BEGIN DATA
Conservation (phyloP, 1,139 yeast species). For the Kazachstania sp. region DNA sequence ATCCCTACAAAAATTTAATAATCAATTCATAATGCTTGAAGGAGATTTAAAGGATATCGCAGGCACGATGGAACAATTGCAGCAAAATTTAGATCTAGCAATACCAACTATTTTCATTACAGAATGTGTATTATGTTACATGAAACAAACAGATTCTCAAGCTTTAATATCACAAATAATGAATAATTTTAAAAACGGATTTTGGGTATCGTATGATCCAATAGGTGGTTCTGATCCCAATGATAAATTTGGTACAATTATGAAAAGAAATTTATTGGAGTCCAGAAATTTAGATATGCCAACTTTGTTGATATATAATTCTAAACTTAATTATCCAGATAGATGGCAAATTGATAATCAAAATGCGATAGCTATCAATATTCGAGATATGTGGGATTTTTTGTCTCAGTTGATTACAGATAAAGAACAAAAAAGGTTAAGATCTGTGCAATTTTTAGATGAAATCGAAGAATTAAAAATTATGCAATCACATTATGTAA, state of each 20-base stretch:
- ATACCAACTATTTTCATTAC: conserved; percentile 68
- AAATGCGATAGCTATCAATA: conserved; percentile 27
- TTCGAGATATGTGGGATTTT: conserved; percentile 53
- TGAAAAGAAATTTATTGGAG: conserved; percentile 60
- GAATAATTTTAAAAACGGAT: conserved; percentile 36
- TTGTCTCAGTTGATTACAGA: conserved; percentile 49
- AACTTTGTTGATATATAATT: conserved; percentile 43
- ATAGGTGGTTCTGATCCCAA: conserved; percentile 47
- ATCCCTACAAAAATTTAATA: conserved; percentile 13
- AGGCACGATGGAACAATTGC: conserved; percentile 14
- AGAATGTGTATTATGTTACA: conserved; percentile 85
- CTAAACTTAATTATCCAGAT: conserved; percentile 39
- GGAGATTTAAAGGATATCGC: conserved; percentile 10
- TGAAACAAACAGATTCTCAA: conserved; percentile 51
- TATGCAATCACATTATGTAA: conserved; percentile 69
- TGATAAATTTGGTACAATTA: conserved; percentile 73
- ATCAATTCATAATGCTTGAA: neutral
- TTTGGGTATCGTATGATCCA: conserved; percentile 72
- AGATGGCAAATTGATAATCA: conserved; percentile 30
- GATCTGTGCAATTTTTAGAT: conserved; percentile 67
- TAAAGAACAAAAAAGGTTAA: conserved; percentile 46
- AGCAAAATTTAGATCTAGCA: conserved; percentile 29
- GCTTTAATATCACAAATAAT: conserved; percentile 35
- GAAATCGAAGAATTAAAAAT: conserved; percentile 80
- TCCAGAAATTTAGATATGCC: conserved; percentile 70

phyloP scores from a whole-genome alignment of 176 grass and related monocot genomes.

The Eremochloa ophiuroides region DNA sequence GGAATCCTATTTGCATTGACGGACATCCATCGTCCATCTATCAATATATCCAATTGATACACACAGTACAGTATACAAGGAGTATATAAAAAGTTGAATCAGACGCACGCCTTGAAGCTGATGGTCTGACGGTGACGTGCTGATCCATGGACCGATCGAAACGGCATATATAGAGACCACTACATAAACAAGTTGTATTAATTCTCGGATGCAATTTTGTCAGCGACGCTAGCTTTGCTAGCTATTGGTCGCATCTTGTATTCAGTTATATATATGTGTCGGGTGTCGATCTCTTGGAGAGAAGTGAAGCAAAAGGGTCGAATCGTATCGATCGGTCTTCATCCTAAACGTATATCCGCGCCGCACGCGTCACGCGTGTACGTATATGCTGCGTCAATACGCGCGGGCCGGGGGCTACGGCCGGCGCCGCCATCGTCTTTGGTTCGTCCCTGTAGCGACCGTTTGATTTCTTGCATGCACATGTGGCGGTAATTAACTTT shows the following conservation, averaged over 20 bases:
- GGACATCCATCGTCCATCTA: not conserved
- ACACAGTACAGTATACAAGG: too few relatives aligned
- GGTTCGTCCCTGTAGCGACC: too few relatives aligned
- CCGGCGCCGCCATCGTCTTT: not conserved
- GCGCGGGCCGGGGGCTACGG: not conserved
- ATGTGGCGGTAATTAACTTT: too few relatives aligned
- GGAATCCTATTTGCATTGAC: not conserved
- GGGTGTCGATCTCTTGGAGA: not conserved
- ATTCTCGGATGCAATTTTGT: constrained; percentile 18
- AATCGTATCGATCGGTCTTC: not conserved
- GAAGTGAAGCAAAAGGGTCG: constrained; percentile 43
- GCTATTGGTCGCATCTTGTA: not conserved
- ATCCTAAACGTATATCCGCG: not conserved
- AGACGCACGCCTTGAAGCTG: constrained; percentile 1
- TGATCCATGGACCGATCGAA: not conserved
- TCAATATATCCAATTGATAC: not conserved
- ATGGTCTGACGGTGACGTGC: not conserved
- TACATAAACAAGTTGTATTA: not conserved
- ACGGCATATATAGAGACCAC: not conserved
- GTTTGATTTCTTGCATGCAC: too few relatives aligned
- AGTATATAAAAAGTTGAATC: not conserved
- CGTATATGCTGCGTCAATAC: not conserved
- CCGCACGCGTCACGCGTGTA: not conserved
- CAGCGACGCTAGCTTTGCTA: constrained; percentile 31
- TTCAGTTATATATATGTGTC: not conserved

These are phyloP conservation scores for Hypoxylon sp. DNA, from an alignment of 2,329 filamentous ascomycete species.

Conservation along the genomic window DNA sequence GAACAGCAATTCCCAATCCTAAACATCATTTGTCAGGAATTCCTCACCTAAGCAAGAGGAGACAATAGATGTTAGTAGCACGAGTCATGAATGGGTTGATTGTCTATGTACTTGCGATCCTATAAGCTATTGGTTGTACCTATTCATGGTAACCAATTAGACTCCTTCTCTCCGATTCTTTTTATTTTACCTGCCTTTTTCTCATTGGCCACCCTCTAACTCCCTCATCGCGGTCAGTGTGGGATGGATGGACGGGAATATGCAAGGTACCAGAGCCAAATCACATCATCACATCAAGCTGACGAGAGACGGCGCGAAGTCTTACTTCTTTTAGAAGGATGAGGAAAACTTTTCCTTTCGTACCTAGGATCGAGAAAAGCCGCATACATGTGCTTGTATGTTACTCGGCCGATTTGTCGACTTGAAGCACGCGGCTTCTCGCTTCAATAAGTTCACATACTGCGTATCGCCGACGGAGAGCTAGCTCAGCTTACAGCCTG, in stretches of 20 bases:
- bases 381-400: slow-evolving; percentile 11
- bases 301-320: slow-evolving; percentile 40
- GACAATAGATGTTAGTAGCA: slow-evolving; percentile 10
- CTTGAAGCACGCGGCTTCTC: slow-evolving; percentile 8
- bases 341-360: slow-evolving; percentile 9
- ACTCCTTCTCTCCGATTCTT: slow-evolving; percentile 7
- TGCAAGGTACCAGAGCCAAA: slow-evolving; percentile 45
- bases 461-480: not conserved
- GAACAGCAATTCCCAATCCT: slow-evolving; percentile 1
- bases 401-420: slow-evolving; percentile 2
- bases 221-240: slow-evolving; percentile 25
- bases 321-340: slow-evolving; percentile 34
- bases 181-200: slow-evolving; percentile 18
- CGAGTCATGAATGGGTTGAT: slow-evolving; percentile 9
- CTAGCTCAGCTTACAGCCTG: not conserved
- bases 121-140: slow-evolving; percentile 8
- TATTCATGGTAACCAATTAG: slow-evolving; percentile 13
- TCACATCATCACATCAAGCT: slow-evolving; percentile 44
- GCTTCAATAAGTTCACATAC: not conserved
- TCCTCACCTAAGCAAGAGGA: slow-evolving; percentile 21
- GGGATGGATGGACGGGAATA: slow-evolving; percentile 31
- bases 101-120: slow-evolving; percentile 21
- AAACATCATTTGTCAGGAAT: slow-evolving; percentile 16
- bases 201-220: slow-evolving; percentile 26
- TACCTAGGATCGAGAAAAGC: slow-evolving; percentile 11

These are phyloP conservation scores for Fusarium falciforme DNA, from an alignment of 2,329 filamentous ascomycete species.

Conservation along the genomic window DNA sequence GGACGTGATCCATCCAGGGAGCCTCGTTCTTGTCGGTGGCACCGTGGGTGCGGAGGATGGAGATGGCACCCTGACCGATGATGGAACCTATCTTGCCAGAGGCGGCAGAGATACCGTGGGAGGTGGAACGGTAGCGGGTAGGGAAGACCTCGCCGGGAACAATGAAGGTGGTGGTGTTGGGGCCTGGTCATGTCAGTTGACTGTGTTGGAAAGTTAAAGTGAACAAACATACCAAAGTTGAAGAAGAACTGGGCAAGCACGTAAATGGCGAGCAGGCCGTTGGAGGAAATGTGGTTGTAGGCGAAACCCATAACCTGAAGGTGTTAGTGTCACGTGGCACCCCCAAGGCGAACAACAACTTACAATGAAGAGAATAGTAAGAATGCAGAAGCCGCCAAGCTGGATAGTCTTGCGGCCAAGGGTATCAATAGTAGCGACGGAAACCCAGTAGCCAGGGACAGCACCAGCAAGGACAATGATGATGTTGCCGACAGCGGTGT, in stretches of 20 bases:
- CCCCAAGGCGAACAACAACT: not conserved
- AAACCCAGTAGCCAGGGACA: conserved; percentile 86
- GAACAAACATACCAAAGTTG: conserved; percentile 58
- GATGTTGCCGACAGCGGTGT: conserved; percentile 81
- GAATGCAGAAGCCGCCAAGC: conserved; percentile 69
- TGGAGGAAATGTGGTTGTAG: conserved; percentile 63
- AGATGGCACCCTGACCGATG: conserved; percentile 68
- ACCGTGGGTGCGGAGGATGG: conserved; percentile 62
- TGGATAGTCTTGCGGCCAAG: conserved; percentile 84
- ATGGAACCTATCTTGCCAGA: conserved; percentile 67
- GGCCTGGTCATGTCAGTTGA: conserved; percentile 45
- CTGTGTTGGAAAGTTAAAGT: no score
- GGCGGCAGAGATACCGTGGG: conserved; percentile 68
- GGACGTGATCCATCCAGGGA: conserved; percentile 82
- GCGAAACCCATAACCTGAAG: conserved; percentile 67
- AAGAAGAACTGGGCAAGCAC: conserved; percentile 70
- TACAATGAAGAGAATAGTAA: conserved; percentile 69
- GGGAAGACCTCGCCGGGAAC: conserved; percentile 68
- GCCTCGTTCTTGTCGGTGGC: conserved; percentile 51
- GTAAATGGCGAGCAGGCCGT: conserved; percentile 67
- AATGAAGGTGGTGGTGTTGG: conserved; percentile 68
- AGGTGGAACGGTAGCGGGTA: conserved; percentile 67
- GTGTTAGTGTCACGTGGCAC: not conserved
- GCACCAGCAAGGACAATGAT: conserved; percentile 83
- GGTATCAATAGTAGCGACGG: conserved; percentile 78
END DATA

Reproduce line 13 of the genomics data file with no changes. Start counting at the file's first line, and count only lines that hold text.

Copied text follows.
- CTAAACTTAATTATCCAGAT: conserved; percentile 39